No-stradamus: Would-be stars who didn’t live up to the hype

Timothy Bryce
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You might have missed it, but the MLB First-Year Player Draft was this week. Not every draft choice lives up to their billing. Here are a few in recent memory who didn’t.

Every list of draft choices who didn’t live up to their potential starts with Matt Bush.

Matt Bush

The number one selection overall in the 2004 draft by the San Diego Padres as a shortstop, Bush came in with high praise. He was thought of as the man who was going to be the best shortstop of his generation by scouts and experts. That didn’t happen. After five years in the Padres system, including a conversion to pitcher, Bush was traded to the Toronto Blue Jays.

He never even suited up for an official game for them and sat out the entire 2009 season after being released. In 2010, he signed a minor league contract with the Rays. Throughout his entire minor league career he battled various issues relating to drinking, partying, and character in general.

In 2012 that all finally caught up to him, He ran over a 72 year-old man in a drunken rage, and spent three years in prison as a result. After his release from prison, he signed a minor league contract by the Texas Rangers, and was in danger of being the first number one pick overall to never play a game in the Major Leagues before they called him up in May of 2016. He is currently in the role of the Rangers closer.

Jed Bradley

In 2011, the Milwaukee Brewers held two first round draft choices, and spent those two draft choices on a pair of fast-track college starting pitchers, Taylor Jungmann from Texas and Jed Bradley from Georgia Tech. After some early struggles, Jungmann made his way to the Major Leagues a little later than expected, and has become a very solid middle of the rotation Major League starter.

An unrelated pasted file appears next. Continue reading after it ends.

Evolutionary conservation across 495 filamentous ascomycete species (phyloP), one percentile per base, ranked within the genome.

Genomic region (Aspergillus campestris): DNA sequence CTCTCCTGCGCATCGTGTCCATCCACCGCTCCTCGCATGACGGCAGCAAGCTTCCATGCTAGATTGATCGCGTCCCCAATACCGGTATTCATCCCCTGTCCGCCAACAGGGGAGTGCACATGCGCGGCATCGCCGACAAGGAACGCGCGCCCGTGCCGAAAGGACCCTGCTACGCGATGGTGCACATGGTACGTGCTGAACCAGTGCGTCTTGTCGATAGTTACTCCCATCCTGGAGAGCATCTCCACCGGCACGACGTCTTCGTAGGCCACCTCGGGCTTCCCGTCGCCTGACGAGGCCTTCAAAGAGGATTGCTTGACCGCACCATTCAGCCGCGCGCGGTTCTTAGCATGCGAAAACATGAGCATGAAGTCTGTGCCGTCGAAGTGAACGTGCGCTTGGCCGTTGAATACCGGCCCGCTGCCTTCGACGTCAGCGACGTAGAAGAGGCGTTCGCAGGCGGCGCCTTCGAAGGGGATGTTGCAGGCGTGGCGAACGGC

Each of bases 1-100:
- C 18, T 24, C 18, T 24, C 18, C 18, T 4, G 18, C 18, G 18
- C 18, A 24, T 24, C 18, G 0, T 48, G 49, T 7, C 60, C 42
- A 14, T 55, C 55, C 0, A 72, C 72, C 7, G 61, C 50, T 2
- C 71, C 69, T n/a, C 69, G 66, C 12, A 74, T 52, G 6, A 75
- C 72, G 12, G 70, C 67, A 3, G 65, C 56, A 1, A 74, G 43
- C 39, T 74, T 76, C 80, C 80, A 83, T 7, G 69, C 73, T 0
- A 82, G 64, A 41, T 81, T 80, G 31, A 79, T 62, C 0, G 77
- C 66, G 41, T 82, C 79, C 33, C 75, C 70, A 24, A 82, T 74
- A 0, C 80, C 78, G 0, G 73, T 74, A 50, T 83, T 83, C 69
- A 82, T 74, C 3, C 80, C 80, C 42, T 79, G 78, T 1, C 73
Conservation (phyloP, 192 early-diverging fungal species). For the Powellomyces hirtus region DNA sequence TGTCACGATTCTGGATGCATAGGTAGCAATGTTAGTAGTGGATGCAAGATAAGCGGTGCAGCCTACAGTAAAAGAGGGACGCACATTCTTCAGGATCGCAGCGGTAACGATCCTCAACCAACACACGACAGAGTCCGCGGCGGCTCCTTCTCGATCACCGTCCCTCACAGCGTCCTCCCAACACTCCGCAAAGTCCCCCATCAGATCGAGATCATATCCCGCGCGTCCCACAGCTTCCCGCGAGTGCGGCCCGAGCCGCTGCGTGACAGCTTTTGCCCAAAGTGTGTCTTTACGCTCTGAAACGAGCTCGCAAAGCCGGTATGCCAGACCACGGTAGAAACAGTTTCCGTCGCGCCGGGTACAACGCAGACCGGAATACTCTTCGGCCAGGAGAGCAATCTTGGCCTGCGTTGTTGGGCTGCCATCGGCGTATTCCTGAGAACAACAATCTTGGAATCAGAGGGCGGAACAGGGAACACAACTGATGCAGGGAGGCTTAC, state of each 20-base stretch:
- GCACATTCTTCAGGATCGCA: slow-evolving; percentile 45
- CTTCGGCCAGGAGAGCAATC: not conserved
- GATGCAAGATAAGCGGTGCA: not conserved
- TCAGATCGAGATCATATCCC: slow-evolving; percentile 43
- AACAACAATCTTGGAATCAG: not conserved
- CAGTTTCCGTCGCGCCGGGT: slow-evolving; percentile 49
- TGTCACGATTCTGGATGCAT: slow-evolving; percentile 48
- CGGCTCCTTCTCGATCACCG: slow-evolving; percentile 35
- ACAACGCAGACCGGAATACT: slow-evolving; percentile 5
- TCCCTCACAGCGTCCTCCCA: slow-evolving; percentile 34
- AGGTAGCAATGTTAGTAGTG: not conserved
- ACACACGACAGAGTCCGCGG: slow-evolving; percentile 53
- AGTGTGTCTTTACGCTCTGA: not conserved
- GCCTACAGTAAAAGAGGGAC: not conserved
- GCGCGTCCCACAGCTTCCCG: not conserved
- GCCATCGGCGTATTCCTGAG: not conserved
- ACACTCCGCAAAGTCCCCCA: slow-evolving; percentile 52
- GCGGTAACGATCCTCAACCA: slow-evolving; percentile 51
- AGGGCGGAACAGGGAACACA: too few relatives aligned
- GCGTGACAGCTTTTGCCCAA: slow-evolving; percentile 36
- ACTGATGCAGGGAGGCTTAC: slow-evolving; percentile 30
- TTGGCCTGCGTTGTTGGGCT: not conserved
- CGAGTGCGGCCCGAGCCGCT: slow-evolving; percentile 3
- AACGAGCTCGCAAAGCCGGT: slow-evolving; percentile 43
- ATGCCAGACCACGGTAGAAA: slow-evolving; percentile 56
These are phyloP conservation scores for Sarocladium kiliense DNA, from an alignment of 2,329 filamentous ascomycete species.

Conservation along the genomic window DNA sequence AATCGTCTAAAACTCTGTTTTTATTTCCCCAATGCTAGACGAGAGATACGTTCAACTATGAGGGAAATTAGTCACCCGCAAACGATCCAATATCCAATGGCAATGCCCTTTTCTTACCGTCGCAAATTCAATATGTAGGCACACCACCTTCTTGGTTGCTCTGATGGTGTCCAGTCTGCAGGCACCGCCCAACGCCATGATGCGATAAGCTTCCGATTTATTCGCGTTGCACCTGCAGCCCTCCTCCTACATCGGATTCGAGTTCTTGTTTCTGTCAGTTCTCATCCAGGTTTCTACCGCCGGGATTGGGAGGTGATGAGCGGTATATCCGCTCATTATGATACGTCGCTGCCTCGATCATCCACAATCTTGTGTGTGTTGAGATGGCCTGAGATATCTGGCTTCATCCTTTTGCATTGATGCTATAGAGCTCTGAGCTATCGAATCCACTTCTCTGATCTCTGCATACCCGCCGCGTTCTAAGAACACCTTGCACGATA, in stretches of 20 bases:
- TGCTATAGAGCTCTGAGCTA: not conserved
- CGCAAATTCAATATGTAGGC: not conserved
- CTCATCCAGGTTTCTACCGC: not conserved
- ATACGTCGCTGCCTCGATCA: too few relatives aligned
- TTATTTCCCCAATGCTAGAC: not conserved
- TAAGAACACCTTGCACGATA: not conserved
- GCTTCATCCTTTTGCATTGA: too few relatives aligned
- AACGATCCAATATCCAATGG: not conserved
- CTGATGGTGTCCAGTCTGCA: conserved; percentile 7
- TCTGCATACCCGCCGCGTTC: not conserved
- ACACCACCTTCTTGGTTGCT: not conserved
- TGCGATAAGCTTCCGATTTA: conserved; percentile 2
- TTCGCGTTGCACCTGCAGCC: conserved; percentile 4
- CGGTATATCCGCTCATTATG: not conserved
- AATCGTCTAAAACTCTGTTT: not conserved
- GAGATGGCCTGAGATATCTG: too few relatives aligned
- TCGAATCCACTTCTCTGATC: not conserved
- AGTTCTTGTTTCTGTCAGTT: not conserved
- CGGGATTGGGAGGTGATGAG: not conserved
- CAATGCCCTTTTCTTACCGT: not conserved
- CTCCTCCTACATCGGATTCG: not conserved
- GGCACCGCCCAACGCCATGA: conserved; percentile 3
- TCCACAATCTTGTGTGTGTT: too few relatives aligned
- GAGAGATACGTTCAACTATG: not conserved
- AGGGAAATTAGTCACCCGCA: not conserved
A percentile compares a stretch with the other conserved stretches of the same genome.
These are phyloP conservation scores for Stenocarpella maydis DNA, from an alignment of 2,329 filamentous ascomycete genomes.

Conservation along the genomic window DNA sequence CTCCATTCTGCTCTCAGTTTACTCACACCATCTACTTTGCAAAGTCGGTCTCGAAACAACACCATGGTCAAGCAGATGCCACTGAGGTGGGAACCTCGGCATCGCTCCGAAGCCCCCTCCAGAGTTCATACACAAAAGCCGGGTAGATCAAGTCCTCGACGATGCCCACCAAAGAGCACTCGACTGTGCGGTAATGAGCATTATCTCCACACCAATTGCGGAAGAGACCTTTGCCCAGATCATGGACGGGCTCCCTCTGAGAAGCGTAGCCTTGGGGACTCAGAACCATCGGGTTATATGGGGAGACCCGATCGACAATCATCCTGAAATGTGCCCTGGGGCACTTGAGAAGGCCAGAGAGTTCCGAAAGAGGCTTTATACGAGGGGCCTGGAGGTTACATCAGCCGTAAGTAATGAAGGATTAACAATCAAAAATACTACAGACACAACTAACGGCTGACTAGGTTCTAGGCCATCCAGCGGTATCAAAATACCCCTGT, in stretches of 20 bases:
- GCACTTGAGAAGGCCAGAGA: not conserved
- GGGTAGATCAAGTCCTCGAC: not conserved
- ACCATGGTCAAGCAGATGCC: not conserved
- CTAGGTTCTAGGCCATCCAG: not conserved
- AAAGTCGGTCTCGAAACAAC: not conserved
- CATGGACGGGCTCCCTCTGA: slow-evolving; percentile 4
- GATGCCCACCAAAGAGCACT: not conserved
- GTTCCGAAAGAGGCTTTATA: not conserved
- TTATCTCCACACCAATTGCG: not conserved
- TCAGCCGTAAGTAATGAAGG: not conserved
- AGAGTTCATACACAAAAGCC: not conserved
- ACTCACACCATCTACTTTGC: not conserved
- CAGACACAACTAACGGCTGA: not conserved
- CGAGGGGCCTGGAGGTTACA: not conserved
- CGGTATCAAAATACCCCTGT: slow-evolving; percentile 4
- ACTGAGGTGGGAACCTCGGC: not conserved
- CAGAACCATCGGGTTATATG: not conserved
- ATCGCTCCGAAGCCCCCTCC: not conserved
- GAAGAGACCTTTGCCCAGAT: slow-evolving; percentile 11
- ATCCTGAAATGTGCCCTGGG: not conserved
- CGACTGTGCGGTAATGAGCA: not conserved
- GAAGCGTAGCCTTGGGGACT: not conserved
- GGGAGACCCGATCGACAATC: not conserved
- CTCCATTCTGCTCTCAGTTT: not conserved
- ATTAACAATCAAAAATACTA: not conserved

Bradley though, didn’t work out, at all. He never played a game for the Brewers, and was traded to the Atlanta Braves in June of 2016. He did make a few appearances in the Braves bullpen last September, and the Orioles invited him to Spring Training this year, but he didn’t make their roster. Having lost his interest in baseball, Bradley retired in May.

Danny Hultzen

Former Seattle Mariners GM Jack Zduriencik was known for a lot of high draft choices that didn’t live up to their hype, and Danny Hultzen is perhaps the poster boy for that. The Mariners selected Hultzen number two overall in 2011 expecting him to eventually become their ace in short order. He never played a Major League game and is currently a free agent. He is finishing his degree at Virginia, and will attempt a baseball comeback next season.

Matt LaPorta

The Milwaukee Brewers selected Matt LaPorta seventh overall in 2007 as a first basemen. A year into his minor league career he was being touted as one of the future premier hitters in baseball. He was traded to the Cleveland Indians in 2008 for C.C. Sabathia in that famous four-player deal. His career barely lasted three seasons and he hit 31 home runs in that entire span. He retired in 2014 after spending his final season in the Mexican League.

These are the four that have really stood out to because they never got close to a fraction of what was expected of them.

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